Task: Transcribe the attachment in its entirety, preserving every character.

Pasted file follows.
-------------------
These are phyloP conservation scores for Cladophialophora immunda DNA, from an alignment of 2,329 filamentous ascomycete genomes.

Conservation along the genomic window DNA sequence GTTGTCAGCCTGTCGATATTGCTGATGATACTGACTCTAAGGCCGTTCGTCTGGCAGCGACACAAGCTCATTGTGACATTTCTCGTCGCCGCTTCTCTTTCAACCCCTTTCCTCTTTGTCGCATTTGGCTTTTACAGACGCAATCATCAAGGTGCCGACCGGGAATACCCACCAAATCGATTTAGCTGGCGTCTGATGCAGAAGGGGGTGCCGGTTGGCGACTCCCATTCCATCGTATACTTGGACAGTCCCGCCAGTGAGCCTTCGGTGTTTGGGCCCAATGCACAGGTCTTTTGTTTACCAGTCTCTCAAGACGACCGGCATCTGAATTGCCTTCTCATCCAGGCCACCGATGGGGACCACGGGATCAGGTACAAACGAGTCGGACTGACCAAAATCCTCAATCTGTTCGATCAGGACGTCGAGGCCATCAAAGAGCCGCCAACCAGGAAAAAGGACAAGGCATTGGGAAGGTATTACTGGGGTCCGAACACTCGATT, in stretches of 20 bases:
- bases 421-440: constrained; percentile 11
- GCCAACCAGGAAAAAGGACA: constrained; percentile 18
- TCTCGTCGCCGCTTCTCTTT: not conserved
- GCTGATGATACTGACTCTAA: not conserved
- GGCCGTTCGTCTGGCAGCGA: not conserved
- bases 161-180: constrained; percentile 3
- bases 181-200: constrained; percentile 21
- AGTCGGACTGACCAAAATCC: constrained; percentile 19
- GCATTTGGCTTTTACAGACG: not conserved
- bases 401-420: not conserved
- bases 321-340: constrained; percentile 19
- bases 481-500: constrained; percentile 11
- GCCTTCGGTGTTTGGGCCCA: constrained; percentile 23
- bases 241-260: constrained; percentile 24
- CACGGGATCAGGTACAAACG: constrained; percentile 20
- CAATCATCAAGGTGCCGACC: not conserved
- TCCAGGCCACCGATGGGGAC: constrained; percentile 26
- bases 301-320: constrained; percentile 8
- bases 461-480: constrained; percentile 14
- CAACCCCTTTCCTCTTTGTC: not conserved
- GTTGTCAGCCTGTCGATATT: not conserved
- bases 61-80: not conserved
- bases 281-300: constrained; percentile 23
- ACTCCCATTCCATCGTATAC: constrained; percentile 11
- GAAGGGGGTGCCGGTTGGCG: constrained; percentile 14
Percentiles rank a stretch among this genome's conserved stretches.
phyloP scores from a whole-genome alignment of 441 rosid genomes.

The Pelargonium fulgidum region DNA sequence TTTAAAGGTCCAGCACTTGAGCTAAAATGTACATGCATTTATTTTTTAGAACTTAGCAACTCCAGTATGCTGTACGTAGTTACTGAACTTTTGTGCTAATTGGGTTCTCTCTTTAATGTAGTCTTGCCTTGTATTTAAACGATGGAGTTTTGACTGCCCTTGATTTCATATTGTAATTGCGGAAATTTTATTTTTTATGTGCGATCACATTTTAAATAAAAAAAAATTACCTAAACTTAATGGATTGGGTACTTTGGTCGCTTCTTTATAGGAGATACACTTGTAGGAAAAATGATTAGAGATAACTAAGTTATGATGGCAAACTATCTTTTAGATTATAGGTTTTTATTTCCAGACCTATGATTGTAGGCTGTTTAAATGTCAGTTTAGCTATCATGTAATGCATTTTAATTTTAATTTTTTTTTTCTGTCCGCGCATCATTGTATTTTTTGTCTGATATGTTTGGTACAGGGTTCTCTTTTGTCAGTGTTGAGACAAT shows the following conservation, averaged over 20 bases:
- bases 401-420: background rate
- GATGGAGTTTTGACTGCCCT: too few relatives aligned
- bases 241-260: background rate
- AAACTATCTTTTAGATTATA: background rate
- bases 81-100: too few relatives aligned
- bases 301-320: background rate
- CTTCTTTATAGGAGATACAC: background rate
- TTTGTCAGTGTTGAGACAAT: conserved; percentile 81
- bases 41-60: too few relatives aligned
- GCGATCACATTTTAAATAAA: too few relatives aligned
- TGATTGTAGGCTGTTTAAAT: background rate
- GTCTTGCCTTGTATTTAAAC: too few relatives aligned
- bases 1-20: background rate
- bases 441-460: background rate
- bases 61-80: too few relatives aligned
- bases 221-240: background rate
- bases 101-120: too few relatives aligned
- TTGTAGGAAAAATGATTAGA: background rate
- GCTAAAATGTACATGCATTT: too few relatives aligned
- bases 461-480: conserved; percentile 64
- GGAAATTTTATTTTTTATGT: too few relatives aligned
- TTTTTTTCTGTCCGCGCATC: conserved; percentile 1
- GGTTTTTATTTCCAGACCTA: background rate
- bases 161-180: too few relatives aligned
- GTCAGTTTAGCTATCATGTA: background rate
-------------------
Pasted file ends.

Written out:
These are phyloP conservation scores for Cladophialophora immunda DNA, from an alignment of 2,329 filamentous ascomycete genomes.

Conservation along the genomic window DNA sequence GTTGTCAGCCTGTCGATATTGCTGATGATACTGACTCTAAGGCCGTTCGTCTGGCAGCGACACAAGCTCATTGTGACATTTCTCGTCGCCGCTTCTCTTTCAACCCCTTTCCTCTTTGTCGCATTTGGCTTTTACAGACGCAATCATCAAGGTGCCGACCGGGAATACCCACCAAATCGATTTAGCTGGCGTCTGATGCAGAAGGGGGTGCCGGTTGGCGACTCCCATTCCATCGTATACTTGGACAGTCCCGCCAGTGAGCCTTCGGTGTTTGGGCCCAATGCACAGGTCTTTTGTTTACCAGTCTCTCAAGACGACCGGCATCTGAATTGCCTTCTCATCCAGGCCACCGATGGGGACCACGGGATCAGGTACAAACGAGTCGGACTGACCAAAATCCTCAATCTGTTCGATCAGGACGTCGAGGCCATCAAAGAGCCGCCAACCAGGAAAAAGGACAAGGCATTGGGAAGGTATTACTGGGGTCCGAACACTCGATT, in stretches of 20 bases:
- bases 421-440: constrained; percentile 11
- GCCAACCAGGAAAAAGGACA: constrained; percentile 18
- TCTCGTCGCCGCTTCTCTTT: not conserved
- GCTGATGATACTGACTCTAA: not conserved
- GGCCGTTCGTCTGGCAGCGA: not conserved
- bases 161-180: constrained; percentile 3
- bases 181-200: constrained; percentile 21
- AGTCGGACTGACCAAAATCC: constrained; percentile 19
- GCATTTGGCTTTTACAGACG: not conserved
- bases 401-420: not conserved
- bases 321-340: constrained; percentile 19
- bases 481-500: constrained; percentile 11
- GCCTTCGGTGTTTGGGCCCA: constrained; percentile 23
- bases 241-260: constrained; percentile 24
- CACGGGATCAGGTACAAACG: constrained; percentile 20
- CAATCATCAAGGTGCCGACC: not conserved
- TCCAGGCCACCGATGGGGAC: constrained; percentile 26
- bases 301-320: constrained; percentile 8
- bases 461-480: constrained; percentile 14
- CAACCCCTTTCCTCTTTGTC: not conserved
- GTTGTCAGCCTGTCGATATT: not conserved
- bases 61-80: not conserved
- bases 281-300: constrained; percentile 23
- ACTCCCATTCCATCGTATAC: constrained; percentile 11
- GAAGGGGGTGCCGGTTGGCG: constrained; percentile 14
Percentiles rank a stretch among this genome's conserved stretches.
phyloP scores from a whole-genome alignment of 441 rosid genomes.

The Pelargonium fulgidum region DNA sequence TTTAAAGGTCCAGCACTTGAGCTAAAATGTACATGCATTTATTTTTTAGAACTTAGCAACTCCAGTATGCTGTACGTAGTTACTGAACTTTTGTGCTAATTGGGTTCTCTCTTTAATGTAGTCTTGCCTTGTATTTAAACGATGGAGTTTTGACTGCCCTTGATTTCATATTGTAATTGCGGAAATTTTATTTTTTATGTGCGATCACATTTTAAATAAAAAAAAATTACCTAAACTTAATGGATTGGGTACTTTGGTCGCTTCTTTATAGGAGATACACTTGTAGGAAAAATGATTAGAGATAACTAAGTTATGATGGCAAACTATCTTTTAGATTATAGGTTTTTATTTCCAGACCTATGATTGTAGGCTGTTTAAATGTCAGTTTAGCTATCATGTAATGCATTTTAATTTTAATTTTTTTTTTCTGTCCGCGCATCATTGTATTTTTTGTCTGATATGTTTGGTACAGGGTTCTCTTTTGTCAGTGTTGAGACAAT shows the following conservation, averaged over 20 bases:
- bases 401-420: background rate
- GATGGAGTTTTGACTGCCCT: too few relatives aligned
- bases 241-260: background rate
- AAACTATCTTTTAGATTATA: background rate
- bases 81-100: too few relatives aligned
- bases 301-320: background rate
- CTTCTTTATAGGAGATACAC: background rate
- TTTGTCAGTGTTGAGACAAT: conserved; percentile 81
- bases 41-60: too few relatives aligned
- GCGATCACATTTTAAATAAA: too few relatives aligned
- TGATTGTAGGCTGTTTAAAT: background rate
- GTCTTGCCTTGTATTTAAAC: too few relatives aligned
- bases 1-20: background rate
- bases 441-460: background rate
- bases 61-80: too few relatives aligned
- bases 221-240: background rate
- bases 101-120: too few relatives aligned
- TTGTAGGAAAAATGATTAGA: background rate
- GCTAAAATGTACATGCATTT: too few relatives aligned
- bases 461-480: conserved; percentile 64
- GGAAATTTTATTTTTTATGT: too few relatives aligned
- TTTTTTTCTGTCCGCGCATC: conserved; percentile 1
- GGTTTTTATTTCCAGACCTA: background rate
- bases 161-180: too few relatives aligned
- GTCAGTTTAGCTATCATGTA: background rate